In Taiwan, bird catchers turn bird watchers

Dec 04, 2009 by Benjamin Yeh
This undated handout photo provided by the Fengshan Township shows a brown shrike in Taiwan's southern Hengchun area. For centuries, people in subtropical southern Taiwan would look forward to autumn and winter, when migratory birds would fly in from northern Asia. But over the past generation the situation has changed, and the birds are now referred to as "friends from far away."

When Yeh You-chin was a boy half a century ago, he ate migratory birds with relish, but now he is at the forefront of efforts to preserve the feathered visitors to his south Taiwan home.

Yeh, the 59-year-old chief of Fangshan township, recently opened an exhibition hall devoted to the brown shrike, which passes through the area every year -- and until recently did so at great risk to itself.

"I remember how the air was filled with the strong smell of roasted shrikes," said Yeh. "Some villagers made more money catching birds than people in the cities."

Times have changed, and conservation efforts have now moved to the forefront of most people's minds in this rural part of Taiwan. The exhibition hall is testimony to this development.

"People visiting the exhibition centre can learn about brown shrikes, their relationship with human beings and their plight once they are caught in traps," Yeh said.

For centuries, people in subtropical southern Taiwan would look forward to autumn and winter, when migratory birds would fly in from northern Asia.

They called them "divine blessings" because of the delicious flavour they added to the simple rustic fare they normally put on their dinner tables.

But over the past generation the situation has changed, and the birds are now referred to as "friends from far away."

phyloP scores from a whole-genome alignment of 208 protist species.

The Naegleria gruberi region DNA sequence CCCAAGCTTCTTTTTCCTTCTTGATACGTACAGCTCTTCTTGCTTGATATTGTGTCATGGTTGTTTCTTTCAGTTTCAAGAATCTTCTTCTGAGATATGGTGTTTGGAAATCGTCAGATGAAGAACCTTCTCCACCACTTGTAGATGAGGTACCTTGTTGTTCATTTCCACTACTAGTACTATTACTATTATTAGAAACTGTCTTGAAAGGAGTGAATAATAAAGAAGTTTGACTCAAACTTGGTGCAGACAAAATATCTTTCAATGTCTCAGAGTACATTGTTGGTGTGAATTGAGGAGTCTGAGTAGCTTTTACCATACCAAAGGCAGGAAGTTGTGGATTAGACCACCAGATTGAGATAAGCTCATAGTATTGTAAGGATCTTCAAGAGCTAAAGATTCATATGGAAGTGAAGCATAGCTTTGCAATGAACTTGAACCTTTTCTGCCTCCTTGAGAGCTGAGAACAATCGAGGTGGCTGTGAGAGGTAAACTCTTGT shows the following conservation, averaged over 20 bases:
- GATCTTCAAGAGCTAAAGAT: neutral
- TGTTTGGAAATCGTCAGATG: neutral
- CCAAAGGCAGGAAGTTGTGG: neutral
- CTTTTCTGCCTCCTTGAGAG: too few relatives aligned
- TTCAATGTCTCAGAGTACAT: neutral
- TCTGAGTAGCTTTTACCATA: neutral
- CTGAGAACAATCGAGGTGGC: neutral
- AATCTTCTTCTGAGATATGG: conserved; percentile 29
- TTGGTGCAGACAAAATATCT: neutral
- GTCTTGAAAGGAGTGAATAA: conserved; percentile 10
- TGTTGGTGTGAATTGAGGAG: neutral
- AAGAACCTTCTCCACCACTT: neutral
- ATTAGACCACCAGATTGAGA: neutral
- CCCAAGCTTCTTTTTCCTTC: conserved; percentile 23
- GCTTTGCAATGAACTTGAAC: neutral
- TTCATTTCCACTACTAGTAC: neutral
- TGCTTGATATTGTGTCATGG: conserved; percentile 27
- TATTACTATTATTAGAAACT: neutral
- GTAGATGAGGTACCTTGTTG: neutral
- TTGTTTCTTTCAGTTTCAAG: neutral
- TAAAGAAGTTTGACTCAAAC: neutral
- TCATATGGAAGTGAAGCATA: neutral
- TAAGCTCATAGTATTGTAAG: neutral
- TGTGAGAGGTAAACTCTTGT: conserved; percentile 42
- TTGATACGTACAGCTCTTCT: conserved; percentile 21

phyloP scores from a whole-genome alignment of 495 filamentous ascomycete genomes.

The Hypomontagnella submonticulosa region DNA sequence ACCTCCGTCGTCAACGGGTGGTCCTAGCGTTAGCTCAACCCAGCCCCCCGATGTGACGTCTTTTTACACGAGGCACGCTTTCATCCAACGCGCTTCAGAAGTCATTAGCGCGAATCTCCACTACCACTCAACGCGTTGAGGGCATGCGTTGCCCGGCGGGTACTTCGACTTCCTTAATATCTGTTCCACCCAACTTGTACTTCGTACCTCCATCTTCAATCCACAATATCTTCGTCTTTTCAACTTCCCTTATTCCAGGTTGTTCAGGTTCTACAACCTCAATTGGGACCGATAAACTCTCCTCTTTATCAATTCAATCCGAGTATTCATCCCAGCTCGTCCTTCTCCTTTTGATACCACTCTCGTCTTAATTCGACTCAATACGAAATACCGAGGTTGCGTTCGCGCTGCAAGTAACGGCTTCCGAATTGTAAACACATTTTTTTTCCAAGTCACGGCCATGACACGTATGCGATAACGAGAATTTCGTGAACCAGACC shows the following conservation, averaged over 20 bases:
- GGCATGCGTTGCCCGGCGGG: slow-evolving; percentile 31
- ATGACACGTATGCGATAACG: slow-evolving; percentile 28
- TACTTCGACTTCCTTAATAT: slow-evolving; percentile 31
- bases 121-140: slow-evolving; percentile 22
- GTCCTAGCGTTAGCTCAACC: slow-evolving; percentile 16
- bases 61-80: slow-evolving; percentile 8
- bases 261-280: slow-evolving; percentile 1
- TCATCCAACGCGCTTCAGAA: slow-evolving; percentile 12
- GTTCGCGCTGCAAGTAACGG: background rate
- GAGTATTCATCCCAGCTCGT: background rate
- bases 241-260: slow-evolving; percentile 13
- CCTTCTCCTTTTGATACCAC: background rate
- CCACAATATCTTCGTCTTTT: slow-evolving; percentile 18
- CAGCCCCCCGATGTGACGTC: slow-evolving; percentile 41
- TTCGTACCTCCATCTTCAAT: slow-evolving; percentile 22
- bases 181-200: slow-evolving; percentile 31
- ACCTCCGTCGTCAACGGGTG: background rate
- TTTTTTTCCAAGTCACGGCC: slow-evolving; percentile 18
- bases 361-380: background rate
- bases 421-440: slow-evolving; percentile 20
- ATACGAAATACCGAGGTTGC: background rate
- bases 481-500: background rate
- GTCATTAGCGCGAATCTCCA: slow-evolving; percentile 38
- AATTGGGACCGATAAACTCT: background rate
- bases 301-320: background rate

The dozens of species of migratory birds are now seen as more useful alive than dead, because they can help boost tourism revenues.

Persistent conservation efforts have paid off, as a less-dangerous environment has attracted more birds each year, in turn also luring more tourists to regions such as Hengchun near the southern tip of the island.

"The Hengchun area has become one of the world's top 20 spots for appreciating birds of prey," said Tsai Yi-zung, a bird expert at Kenting National Park in south .

Among these is the grey-faced buzzard, better known here as "National Day bird" because its arrival roughly coincides with the island's National Day celebrations on October 10.

This year, the number of grey-faced buzzards in September and October hit a 20-year high of 49,000, according to a survey done by the national park.

"People's thinking has changed completely over the past 25 years," said Tsai.

"I can't guarantee no one here ever eats a bird, but it's definitely a very, very small number."

This is not just because Taiwanese are now so prosperous that they no longer have to rely on wildlife for vital extra protein.

Law also plays a role, and both the rules and their implementation have become stricter, with illegal bird catchers risking jail of up to six months.

But there is still room for improvement, said Yu Wei-daw of the Taipei-based Chinese Wild Bird Federation.

Police arrested two hunters at Hengchun in October and later made a rich haul at their homes, discovering 36 slaughtered grey-faced buzzards.

Meanwhile, educational programmes sponsored by the national park seek to make the schoolchildren more conscious of the need to protect the island's natural heritage.

"Many of the children who have been through the programmes have become adults, and they, unlike their parents, no longer eat the ," Tsai said.

(c) 2009 AFP

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